A problem with following Gideon’s example of fleece-setting is that it does not take into account that our situation and his are really not comparable. As Christians, we have two powerful tools that Gideon lacked. First, we have the complete Word of God which we know is “God-breathed and is useful for teaching, rebuking, correcting and training in righteousness, so that the man of God may be thoroughly equipped for every good work” (2 Timothy 3:16-17). God has assured us that His Word is all we need to be “thoroughly equipped” for anything and everything life throws at us. We do not need experiential proof (signs, voices, miracles) to verify what He has already told us in His Word. But what about those decisions that are not specifically addressed in the Bible? This is where our second advantage over Gideon comes into play. Every Christian has the Holy Spirit, who is God Himself, residing in our hearts to guide, direct, and encourage us. Prior to Pentecost, believers had the Old Testament only and were directed externally by God’s providential hand. Now we have His complete Bible and His indwelling presence in our hearts.
Here’s an example of how these two factors work together to guide us in decision-making. Suppose a young Christian woman wants to marry a young man. So far, so good—marriage is honorable and pleasing to God. However, although he claims to be a Christian, the young man shows no real interest in the things of the Lord, he has a problem with not always telling the truth (although his excuses are numerous and ever-present), and her parents have doubts about his confession of faith. The young woman knows what the Bible teaches about Christian character and she also feels the gentle nudge of the Spirit informing her conscience that the young man will not make a good husband in God’s eyes. Yet, she loves him. So she decides to ask God for a “sign” whether or not to marry him. Because God has graciously given us His Word and His Spirit, should He give her a personal sign to verify what both have already told her? And would she believe the sign anyway? Or would she more likely ask for another sign and keep asking until she gets the answer she wants?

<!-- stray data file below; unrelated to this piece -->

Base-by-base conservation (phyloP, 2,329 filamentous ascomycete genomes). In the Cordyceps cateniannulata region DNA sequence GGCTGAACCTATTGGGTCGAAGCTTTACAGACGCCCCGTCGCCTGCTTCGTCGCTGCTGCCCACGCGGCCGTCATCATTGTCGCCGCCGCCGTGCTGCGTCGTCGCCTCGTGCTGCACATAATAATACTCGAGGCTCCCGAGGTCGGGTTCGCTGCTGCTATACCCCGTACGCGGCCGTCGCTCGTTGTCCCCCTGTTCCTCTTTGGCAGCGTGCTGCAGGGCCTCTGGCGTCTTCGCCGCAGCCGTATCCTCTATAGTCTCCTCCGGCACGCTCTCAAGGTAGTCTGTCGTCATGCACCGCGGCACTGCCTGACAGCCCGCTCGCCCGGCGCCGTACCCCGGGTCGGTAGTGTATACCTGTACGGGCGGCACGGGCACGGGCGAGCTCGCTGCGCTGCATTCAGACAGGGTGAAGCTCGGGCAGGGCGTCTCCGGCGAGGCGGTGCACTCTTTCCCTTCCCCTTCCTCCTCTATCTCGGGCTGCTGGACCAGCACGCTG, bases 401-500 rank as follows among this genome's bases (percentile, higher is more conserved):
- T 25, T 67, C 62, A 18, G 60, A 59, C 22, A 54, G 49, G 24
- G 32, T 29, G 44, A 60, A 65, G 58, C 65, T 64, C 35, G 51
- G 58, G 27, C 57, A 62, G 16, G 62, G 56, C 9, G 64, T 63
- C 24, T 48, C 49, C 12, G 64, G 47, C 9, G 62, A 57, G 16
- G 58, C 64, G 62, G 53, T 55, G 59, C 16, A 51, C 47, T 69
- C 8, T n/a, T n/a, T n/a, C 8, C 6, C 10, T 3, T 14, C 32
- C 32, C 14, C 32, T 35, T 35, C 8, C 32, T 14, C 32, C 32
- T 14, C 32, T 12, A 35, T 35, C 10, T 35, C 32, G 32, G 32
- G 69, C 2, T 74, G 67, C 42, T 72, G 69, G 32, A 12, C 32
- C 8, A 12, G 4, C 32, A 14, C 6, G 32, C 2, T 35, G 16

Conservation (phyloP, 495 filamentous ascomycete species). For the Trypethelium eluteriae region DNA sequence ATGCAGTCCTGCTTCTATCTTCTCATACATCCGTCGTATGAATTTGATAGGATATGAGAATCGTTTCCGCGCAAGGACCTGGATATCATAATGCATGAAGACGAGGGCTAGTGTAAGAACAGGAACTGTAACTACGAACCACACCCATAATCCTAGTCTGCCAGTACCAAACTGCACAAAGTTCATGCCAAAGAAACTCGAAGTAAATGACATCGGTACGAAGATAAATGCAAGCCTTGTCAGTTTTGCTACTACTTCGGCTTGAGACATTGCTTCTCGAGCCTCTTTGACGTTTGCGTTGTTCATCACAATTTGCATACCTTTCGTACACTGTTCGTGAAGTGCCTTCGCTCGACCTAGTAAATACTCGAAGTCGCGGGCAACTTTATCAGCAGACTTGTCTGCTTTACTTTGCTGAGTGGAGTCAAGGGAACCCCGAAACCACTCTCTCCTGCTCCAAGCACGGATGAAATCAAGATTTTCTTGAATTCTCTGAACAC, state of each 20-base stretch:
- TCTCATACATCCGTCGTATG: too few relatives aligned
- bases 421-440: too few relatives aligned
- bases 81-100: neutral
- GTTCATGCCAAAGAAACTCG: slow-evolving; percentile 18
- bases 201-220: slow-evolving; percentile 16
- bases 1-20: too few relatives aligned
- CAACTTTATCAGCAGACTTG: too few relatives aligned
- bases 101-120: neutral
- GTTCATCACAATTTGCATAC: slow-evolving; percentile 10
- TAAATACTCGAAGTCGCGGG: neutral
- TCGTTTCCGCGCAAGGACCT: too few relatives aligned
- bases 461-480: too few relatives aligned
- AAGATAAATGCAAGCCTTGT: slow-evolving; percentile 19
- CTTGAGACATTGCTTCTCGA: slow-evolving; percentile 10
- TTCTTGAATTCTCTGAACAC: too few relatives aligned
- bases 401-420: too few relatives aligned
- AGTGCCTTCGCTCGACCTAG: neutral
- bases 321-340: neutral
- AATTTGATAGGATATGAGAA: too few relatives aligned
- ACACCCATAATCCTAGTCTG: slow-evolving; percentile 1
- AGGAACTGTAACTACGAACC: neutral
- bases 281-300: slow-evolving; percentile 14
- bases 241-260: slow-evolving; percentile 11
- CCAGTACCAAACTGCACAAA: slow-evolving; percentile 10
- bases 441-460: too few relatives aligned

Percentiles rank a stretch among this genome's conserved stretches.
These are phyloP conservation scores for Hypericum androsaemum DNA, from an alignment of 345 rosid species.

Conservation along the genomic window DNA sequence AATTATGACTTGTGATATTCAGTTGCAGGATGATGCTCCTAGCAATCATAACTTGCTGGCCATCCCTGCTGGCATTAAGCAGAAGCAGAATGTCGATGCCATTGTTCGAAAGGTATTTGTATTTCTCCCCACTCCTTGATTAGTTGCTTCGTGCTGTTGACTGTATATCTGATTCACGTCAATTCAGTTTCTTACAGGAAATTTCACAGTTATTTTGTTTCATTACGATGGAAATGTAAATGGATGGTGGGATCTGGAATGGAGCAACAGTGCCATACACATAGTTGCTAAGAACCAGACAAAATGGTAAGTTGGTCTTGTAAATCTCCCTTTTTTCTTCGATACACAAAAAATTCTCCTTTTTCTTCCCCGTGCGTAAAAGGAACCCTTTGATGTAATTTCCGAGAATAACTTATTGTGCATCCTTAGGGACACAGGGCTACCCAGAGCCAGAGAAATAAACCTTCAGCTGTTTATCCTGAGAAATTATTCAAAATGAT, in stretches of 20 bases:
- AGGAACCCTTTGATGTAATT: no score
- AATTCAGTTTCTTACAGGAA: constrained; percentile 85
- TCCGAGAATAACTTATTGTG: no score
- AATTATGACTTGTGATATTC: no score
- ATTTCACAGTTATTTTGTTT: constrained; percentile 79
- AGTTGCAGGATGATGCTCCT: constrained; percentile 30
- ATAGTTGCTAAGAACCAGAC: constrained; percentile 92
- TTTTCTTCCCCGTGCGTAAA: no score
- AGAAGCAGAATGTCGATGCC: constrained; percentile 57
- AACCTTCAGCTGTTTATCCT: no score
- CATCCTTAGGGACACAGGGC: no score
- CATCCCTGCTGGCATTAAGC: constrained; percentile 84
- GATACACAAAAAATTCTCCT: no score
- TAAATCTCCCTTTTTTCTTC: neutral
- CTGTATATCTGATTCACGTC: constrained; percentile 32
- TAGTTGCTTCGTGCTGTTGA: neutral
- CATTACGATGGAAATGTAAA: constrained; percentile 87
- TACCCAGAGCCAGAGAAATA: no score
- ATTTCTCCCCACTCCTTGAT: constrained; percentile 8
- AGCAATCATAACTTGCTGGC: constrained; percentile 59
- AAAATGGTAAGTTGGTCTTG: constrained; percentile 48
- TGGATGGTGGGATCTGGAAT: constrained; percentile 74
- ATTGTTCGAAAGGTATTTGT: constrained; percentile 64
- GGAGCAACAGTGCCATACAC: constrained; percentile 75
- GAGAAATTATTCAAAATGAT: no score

Rather than seeking signs via fleeces, we should be content to know God’s will for us in every situation every day: “Let the word of Christ dwell in you richly” (Colossians 3:16), “Be joyful always; pray continually; give thanks in all circumstances, for this is God's will for you in Christ Jesus” (1 Thessalonians 5:16-18), “And whatever you do, whether in word or deed, do it all in the name of the Lord Jesus, giving thanks to God the Father through him” (Colossians 3:17). If these things characterize our lives, the decisions we make will be in accordance with God’s will, He will bless us immeasurably with His peace and assurance, and putting out fleeces or asking for signs will never even enter our minds.
Recommended Resource: Prayer, The Great Adventure by David Jeremiah.
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Questions about Prayer
Is it acceptable to "lay out a fleece" before God in prayer?